Purpose: Activators of soluble guanylyl cyclase are of potential interest as treatment for cardiovascular diseases but to our knowledge they have never been proposed to treat overactive bladder. We evaluated the effects of the soluble guanylyl cyclase activator BAY 60-2270 on voiding dysfunction and detrusor overactivity in a mouse model of obesity associated overactive bladder.
Materials and methods: C57BL/6 male mice fed for 10 weeks with standard chow or a high fat diet were treated with 1 mg/kg BAY 60-2770 per day for 2 weeks via gavage. Cystometric evaluations were done and responses to contractile agents in isolated bladders were determined.
Results: Obese mice showed an irregular micturition pattern characterized by significant increases in voiding and nonvoiding contractions, which were normalized by BAY 60-2770. Carbachol, KCl and CaCl2 produced concentration dependent contractions in isolated bladder strips, which were markedly greater in obese than in lean mice. BAY 60-2770 normalized bladder contractions in the obese group. A 78% increase in reactive oxygen species generation in the bladder tissue of obese mice was observed, which was unaffected by BAY 60-2770. Treatment with BAY 60-2770 generated a tenfold increase in cyclic guanosine monophosphate in the bladders of obese mice without affecting the nucleotide level in the lean group. Protein expression of the soluble guanylyl cyclase α1 and β1 subunits was decreased 40% in the bladder tissue of obese mice but restored by BAY 60-2770.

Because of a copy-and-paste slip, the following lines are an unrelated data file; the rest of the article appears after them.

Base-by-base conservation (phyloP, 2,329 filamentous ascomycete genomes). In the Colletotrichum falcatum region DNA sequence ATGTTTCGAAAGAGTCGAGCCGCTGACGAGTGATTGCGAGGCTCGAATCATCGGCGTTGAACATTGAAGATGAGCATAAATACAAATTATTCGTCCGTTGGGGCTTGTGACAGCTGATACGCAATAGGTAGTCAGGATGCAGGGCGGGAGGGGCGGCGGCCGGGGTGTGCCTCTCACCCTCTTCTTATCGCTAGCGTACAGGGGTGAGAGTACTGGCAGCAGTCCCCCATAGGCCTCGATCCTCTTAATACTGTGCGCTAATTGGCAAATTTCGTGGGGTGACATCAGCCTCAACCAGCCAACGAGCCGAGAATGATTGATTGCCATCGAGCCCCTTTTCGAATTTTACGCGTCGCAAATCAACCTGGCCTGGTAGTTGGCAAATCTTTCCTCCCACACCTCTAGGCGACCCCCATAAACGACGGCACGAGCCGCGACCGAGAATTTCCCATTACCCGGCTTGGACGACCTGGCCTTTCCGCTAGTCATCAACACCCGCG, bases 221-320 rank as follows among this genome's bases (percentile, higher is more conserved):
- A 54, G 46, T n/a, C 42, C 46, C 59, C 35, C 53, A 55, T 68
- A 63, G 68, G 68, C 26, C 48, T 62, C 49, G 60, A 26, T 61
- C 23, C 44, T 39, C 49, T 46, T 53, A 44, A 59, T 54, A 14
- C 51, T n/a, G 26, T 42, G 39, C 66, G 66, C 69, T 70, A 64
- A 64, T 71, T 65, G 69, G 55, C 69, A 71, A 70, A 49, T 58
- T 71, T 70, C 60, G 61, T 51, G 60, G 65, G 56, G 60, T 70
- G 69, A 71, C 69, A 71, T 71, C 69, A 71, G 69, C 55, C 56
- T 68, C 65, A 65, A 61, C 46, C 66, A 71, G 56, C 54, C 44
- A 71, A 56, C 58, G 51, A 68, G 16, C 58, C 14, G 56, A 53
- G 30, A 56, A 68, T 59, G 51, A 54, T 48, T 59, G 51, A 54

Conclusions: Two-week BAY 60-2770 therapy increased cyclic guanosine monophosphate and rescued expression of the soluble guanylyl cyclase α1 and β1 subunits in bladder tissue, resulting in great amelioration of bladder dysfunction.
Keywords: LDL; NO; NVC; OAB; ROS; cGMP; cyclic guanosine monophosphate; low density lipoprotein; lower urinary tract symptoms; nitric oxide; nonvoiding contraction; obesity; overactive; overactive bladder; reactive oxygen species; sGC; soluble guanylate cyclase; soluble guanylyl cyclase; urinary bladder.
Copyright © 2014 American Urological Association Education and Research, Inc. Published by Elsevier Inc. All rights reserved.